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Posts Tagged ‘Chili’

Well, up here in Exile, Oregon, we’ve got ourselves a little problem. And it just so happens that this particular problem is so common that no one even bothers to mention it anymore, even though it’s on just about everybody’s mind. And it’s the same sort of trouble that manages to show up at about this time every year, just like clockwork. I’ll give you two hints: it’s green, and it’s thought by some to grow on trees. Anybody?

Nice try, Mr. Heckle N. Jeckle, but you’re wrong. See, everybody’s got problems with money these days,* not just people living up here in Exile, and not just during tax season, either. Go ahead, guess again – I’ll wait. That’s right: what I’m talking about here is MOSS.

Now, I realize that most of you people might not put moss high on your list of things to be concerned about. In fact, you probably don’t think about moss much at all where you live, all warm and sunny and dry. You might even think that a lush green layer of moss is something to be admired, or maybe even cultivated, like a weedless expanse of lawn or a plush head of hair. Well, I guess I’d better clue you in on the bitter truth, then. Here goes: Moss Is Not Your Friend.

Oh sure, moss may look perfectly sweet and innocuous when it first parks itself on your rooftop. It’s so puny and primitive and meek – I mean, is it really even a plant, or just tall algae? Before you know it, though, the tables have turned and you’re cryin’ like a baby for some mossy mercy.

See, moss has leveraged its way into every nook and cranny of your house, and your yard, and your life. It’s wreaking havoc in your downspouts, prying up your shingles, sliding under your siding, and hatching plans to take over the lawn. Yes, day by day, inch by inch, moss encroaches on your territory, tinting everything in its path until you find yourself awash in a cruel green sea.

Now, don’t get me wrong, I have nothing against green. Green is one of my favorite colors. Green doesn’t go around broadcasting dire warnings like orange, or blocking your way like red, or shouting mindless incendiary slogans like yellow. It’s very cool, green is. Very soothing. In fact, I’m pretty sure that green is why they call this area of the country the Pacific Northwest. It’s so peaceful up here in this green corner of the country that it’s positively soporific.

No, the problem with moss isn’t the color – it’s what it represents. Moss is an ally of damp and cold, a messenger of mortality, and a dank agent of decay. It’s mute evidence of the passage of time, the onset of inertia, the slow decline into decrepitude, and the inevitable return to dust – or to mud, anyway, if you live up here.

Yes, moss is a smirking green reminder that you’re not as young as you used to be, and to you, the roof might as well be the surface of the moon. That’s right: moss is throwing a party upstairs, and no, you’re not invited. There isn’t a ladder tall enough to bring you up to the level of that half-inch high rootless invader. Moss may be low, but you’re even lower. Although at least you’re higher than algae. But man, that is still just so low.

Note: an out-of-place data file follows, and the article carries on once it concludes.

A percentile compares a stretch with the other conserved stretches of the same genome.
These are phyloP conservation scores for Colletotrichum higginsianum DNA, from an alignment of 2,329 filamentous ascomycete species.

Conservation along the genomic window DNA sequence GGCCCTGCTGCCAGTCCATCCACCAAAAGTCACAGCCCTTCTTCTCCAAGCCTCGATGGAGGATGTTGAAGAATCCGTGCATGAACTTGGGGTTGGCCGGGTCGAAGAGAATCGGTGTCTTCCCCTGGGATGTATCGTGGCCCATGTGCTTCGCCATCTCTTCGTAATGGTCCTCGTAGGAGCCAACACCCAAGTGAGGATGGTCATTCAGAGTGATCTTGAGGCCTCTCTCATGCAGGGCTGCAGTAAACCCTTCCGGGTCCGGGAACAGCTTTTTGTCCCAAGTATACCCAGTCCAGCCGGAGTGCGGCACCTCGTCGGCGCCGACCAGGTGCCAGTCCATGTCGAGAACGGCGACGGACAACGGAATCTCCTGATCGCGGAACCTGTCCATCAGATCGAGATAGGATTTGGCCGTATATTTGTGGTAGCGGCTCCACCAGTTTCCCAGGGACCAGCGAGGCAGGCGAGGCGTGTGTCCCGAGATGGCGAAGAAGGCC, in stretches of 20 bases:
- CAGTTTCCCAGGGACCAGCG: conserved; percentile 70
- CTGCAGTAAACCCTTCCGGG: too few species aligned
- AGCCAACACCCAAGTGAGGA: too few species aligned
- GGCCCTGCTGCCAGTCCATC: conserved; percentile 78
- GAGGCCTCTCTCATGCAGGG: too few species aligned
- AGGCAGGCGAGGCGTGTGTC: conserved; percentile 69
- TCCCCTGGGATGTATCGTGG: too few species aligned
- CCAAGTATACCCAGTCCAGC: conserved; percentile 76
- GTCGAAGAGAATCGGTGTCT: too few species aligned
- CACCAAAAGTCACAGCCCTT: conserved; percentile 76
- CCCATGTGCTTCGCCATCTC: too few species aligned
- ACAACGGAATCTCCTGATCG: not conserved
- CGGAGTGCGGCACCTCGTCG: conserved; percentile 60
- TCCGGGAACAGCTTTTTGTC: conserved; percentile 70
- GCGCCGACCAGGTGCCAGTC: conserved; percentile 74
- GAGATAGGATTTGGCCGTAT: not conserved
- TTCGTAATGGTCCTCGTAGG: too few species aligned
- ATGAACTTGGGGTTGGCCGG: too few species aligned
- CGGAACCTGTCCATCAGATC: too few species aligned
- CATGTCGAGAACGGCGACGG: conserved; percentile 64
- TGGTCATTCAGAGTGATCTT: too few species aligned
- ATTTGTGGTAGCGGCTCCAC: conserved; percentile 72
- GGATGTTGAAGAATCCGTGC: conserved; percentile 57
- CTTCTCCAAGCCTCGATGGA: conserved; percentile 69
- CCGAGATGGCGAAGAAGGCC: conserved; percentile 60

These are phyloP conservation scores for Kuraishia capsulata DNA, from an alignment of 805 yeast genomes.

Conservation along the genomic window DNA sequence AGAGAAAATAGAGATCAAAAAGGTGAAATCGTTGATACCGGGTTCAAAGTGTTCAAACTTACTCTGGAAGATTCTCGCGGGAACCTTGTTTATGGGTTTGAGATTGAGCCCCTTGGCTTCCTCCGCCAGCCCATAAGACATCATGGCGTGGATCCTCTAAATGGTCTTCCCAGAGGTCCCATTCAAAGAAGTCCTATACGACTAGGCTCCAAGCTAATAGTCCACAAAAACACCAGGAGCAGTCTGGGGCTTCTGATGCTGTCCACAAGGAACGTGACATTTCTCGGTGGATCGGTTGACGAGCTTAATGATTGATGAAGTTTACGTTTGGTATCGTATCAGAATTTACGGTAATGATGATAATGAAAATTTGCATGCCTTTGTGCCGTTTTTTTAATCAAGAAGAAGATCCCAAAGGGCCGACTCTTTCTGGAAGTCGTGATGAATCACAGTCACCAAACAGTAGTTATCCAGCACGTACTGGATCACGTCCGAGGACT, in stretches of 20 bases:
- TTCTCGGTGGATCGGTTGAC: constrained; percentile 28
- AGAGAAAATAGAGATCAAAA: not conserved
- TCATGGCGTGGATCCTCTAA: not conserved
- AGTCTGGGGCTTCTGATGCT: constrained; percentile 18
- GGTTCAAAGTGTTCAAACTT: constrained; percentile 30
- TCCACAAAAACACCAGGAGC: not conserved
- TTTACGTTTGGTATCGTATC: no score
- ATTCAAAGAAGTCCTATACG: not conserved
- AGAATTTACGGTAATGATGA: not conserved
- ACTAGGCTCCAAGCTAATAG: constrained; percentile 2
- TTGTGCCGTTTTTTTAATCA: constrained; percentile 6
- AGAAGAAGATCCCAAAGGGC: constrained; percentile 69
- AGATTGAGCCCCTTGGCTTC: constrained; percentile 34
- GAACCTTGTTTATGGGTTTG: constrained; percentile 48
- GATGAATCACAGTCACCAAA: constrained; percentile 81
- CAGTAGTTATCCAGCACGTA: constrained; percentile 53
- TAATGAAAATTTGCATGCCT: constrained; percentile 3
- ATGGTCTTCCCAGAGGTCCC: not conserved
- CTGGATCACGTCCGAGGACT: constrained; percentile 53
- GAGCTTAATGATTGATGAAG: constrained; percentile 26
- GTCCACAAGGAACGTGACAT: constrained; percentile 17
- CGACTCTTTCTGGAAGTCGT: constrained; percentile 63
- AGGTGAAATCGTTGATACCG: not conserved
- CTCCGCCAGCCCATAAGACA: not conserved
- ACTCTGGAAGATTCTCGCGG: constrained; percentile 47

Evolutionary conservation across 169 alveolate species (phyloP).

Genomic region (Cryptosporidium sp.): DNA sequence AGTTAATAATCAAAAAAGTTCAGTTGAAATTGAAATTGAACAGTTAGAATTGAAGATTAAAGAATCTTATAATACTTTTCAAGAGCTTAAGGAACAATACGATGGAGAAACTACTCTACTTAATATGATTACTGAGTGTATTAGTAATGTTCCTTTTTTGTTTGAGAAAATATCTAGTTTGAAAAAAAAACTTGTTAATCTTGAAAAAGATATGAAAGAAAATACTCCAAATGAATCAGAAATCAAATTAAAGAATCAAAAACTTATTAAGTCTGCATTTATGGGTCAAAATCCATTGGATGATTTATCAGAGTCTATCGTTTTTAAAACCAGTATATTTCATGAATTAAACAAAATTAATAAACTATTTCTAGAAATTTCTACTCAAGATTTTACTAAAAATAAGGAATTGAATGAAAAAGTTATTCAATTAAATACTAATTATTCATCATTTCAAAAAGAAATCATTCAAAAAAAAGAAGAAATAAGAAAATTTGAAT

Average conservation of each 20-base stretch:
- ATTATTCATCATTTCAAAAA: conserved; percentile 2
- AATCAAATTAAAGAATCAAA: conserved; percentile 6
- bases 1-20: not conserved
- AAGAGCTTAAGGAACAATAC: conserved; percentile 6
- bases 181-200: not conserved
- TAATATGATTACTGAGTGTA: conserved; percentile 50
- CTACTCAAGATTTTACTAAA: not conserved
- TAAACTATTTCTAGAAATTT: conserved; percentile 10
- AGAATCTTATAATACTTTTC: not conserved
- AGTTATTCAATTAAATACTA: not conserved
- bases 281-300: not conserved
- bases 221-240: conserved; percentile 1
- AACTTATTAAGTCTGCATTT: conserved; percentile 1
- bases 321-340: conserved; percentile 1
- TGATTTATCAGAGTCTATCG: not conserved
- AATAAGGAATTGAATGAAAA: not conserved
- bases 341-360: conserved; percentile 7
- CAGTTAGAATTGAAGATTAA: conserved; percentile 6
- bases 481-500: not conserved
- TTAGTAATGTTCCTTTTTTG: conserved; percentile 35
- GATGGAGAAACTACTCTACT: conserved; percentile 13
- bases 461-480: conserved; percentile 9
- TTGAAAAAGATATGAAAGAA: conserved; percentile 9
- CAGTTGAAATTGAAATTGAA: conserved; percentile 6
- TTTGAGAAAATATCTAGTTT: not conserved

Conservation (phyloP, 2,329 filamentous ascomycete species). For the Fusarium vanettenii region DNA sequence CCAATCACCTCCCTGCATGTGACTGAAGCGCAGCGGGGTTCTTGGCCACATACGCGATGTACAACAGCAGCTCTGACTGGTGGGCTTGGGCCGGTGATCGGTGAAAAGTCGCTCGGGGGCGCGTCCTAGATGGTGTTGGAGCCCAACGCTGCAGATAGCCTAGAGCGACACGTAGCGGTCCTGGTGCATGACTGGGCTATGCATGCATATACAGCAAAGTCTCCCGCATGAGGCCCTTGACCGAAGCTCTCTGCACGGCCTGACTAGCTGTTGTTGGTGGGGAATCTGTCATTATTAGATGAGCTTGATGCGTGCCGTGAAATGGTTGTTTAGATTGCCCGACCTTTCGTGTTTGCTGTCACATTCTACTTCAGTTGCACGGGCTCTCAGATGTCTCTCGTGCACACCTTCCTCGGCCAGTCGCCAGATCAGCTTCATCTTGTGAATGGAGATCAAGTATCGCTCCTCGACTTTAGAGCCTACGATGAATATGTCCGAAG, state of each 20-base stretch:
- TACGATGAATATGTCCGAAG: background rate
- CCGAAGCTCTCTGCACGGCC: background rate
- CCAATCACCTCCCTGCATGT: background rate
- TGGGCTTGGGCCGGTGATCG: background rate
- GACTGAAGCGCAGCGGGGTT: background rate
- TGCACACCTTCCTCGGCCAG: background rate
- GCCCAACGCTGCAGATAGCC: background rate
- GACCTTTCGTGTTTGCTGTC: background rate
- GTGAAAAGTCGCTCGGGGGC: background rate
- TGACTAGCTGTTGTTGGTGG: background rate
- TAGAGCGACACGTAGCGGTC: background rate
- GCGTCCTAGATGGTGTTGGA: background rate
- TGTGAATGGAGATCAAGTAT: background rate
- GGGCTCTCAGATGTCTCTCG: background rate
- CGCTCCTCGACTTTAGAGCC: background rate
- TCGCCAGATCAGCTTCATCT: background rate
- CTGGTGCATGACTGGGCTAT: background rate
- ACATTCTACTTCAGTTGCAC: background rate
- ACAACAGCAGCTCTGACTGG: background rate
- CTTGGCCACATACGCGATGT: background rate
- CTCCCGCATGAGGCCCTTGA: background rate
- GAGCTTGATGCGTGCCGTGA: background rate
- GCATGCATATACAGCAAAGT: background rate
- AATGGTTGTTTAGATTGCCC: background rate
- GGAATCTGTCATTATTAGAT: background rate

So, how are you supposed to cope with this green fiend’s seasonal assault on your psyche? Well, it’s my belief that you can combat winter’s weak light, damp chill, short days, and mossy afflictions by cooking up something hot and spicy and delicious.

So to that end, I’m going to prescribe brewing up a big batch of my Alarmingly Red-Hot Chili con Carne. It’s a sure-fire way to beat back the creeping-green blues, and at the same time, end up with leftovers that get better with age – just like we do.  I mean, so what if we have to hire someone else to pry the moss off our backs these days? We just happen to be working smarter instead of harder is all, and unless you have moss for brains, that’s called improvement.

So, take it from me: A bowl or two of this stuff, and you’ll be armed and dangerous, and ready to put the kibosh on moss. The dosage is up to you, but I recommend two bowls to start with. If that doesn’t work, call me in the morning. You might need something stronger involving habañeros.

* Except Martha Stewart.

Wilma Jean’s Alarmingly Red-Hot Chili con Carne

Effective Against the Creeping-Green Blues And Other Winter Afflictions

1 large onion, chopped

3 Tbs. olive oil (or lard or bacon grease)

2 lbs. lean ground beef or turkey (3 lbs. if foregoing the beans)

2 16-oz. cans pinto beans (optional), drained

28-oz. can crushed tomatoes

4 cloves crushed garlic

3 bay leaves

1 heaping Tbs. dried oregano (reduce to 1 level Tbs. if using dried Mexican oregano)

2 tsp. cumin seed

4-oz. can chopped jalapeños

2 Tsp. salt

A few grinds of black pepper

2.25-oz. can sliced ripe olives

  1. In a large stockpot, sauté the chopped onion in olive oil (or grease, if preferred) until it starts to brown and glaze the bottom of the pan.
  2. Add the ground beef (or turkey, if preferred) and cook until the meat has lost its pink coloration and some water has evaporated.
  3. Add the ground tomatoes, pinto beans (if using), garlic, bay leaves, oregano, cumin, salt, black pepper, and jalapeños.
  4. Cover and simmer on low heat for at least 2 hours, stirring occasionally.
  5. Remove cover and add sliced black olives. Continue to simmer for 30 minutes more.
  6. Adjust seasonings and serve. Good as is, or spooned over tortilla chips and topped with lettuce, cheese, and avocados.

Special note to Oregonians: Don’t blame me if it’s too hot – I warned you. Just add some more beans and you’ll be fine.

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Rachel Laudan

A Historian's Take on Food and Food Politics

in vita esse

To be alive. Dispatches from the surface of the planet.

Kicking and Screaming into the Kitchen

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